Around Brooklyn: Lander, now candidate for NYC Comptroller, says crisis planning key part of job
Lander, now candidate for NYC Comptroller, says crisis planning key part of job
Councilmember Brad Lander (D-Cobble Hill, Carroll Gardens, Park Slope, Windsor Terrace, Kensington) recently released a proposal to turn the office of the New York City comptroller into a hub for confronting the risks that climate change poses to NYC’s economy, health, and infrastructure. “The job of the comptroller is to take the long-term view on our city, evaluate the risks we face, and prepare us for future crises. In the devastation from Superstorm Sandy and the ongoing Covid-19 pandemic, we have seen clearly how deadly it can be when we aren’t prepared for a crisis,” he said. Lander is running for comptroller.
Brooklyn Hospital Center: modernized new campus another step closer
The Brooklyn Hospital Center filed a preliminary application in late September to begin official public review of the plans to modernize its campus. Some of the hospital’s current buildings date back to the 1890s. Gary Terrinoni, the hospital’s CEO, said that the transformation of the hospital’s Fort Greene campus would be done over a period of eight to 10 years. The $1 billion plan, previously covered by the Eagle, proposes building two new towers, including a new cancer center, an ambulatory surgery center, an expanded emergency room, a maternity room and a cardiac center.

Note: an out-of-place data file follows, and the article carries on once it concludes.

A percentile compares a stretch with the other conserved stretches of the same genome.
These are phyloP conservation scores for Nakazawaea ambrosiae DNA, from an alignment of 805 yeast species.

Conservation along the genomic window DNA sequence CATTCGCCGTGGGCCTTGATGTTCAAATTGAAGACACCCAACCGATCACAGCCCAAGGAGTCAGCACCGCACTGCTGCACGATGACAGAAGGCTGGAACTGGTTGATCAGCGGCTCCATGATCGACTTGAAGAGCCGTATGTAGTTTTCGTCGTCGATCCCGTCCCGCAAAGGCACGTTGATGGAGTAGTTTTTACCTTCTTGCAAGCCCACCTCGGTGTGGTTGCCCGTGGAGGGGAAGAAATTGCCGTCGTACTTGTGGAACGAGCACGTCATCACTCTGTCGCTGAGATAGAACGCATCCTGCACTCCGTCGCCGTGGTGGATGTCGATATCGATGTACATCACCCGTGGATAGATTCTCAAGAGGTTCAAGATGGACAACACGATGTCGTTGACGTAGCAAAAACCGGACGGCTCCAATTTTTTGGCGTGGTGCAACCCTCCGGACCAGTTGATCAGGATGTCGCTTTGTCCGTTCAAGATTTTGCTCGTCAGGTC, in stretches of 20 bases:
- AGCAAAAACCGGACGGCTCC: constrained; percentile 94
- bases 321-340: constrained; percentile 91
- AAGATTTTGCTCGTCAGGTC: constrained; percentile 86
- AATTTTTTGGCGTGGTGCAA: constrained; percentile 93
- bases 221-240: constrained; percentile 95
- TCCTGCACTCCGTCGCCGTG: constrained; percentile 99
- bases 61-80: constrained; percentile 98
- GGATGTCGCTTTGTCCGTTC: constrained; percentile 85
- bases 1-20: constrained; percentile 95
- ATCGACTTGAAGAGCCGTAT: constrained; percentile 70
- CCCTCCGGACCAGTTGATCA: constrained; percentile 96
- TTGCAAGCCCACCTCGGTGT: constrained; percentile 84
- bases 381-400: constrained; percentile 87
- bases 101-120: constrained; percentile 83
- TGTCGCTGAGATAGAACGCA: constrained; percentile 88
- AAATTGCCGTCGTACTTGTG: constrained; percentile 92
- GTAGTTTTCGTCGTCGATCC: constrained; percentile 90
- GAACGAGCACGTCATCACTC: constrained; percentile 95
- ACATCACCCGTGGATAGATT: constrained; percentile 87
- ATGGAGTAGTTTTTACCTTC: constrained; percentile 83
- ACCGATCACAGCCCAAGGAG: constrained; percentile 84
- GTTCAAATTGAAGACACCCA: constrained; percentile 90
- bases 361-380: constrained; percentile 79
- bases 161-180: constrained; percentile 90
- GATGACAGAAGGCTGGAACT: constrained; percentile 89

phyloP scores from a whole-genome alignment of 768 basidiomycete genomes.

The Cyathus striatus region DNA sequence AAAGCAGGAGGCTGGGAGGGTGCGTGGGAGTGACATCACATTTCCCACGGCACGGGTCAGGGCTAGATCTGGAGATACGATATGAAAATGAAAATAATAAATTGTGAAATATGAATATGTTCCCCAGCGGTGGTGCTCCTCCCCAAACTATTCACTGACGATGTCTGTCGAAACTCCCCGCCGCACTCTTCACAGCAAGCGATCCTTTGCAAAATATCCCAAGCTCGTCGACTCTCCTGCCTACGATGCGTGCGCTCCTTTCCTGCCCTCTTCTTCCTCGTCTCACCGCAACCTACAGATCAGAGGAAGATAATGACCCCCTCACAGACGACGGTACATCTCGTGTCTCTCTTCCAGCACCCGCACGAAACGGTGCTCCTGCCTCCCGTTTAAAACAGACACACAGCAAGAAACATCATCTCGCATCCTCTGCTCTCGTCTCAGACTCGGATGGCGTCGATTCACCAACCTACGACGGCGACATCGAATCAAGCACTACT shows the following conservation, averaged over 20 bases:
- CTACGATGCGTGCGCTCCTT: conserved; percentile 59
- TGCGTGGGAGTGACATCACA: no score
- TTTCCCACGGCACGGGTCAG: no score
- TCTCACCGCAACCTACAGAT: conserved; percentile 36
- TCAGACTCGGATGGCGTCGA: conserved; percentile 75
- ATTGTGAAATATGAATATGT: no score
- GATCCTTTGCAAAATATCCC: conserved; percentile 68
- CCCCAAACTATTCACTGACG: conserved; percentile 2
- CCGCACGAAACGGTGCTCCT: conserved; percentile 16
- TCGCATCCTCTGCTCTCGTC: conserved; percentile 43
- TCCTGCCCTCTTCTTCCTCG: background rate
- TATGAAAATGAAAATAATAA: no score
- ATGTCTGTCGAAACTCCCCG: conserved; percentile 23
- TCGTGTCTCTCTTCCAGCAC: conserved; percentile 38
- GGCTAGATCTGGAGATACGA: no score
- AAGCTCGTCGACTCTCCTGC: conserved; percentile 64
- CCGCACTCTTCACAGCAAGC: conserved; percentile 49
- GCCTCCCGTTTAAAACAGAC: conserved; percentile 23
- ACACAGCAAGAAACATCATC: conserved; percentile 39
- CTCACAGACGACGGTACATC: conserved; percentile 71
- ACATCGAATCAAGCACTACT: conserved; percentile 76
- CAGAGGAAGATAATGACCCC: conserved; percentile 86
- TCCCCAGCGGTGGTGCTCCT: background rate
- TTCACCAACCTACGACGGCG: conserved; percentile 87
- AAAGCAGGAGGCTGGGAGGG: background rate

‘Pumpkin Hunt’ is alternative to Halloween social contact
Amelia Nichols, a Cobble Hill mom and local activist, has started the Halloween Pumpkin Hunt, a socially distanced alternative to trick-or-treating. Participants create paper pumpkins and tape them to their windows, then register on an online map. On Halloween, children, dressed in colorful costumes, search the neighborhood for the pumpkins, with a candy reward at the end. Nichols is co-chair of the board at the Brooklyn Children’s Museum and is on the board of the Cobble Hill Association, according to NY1 News.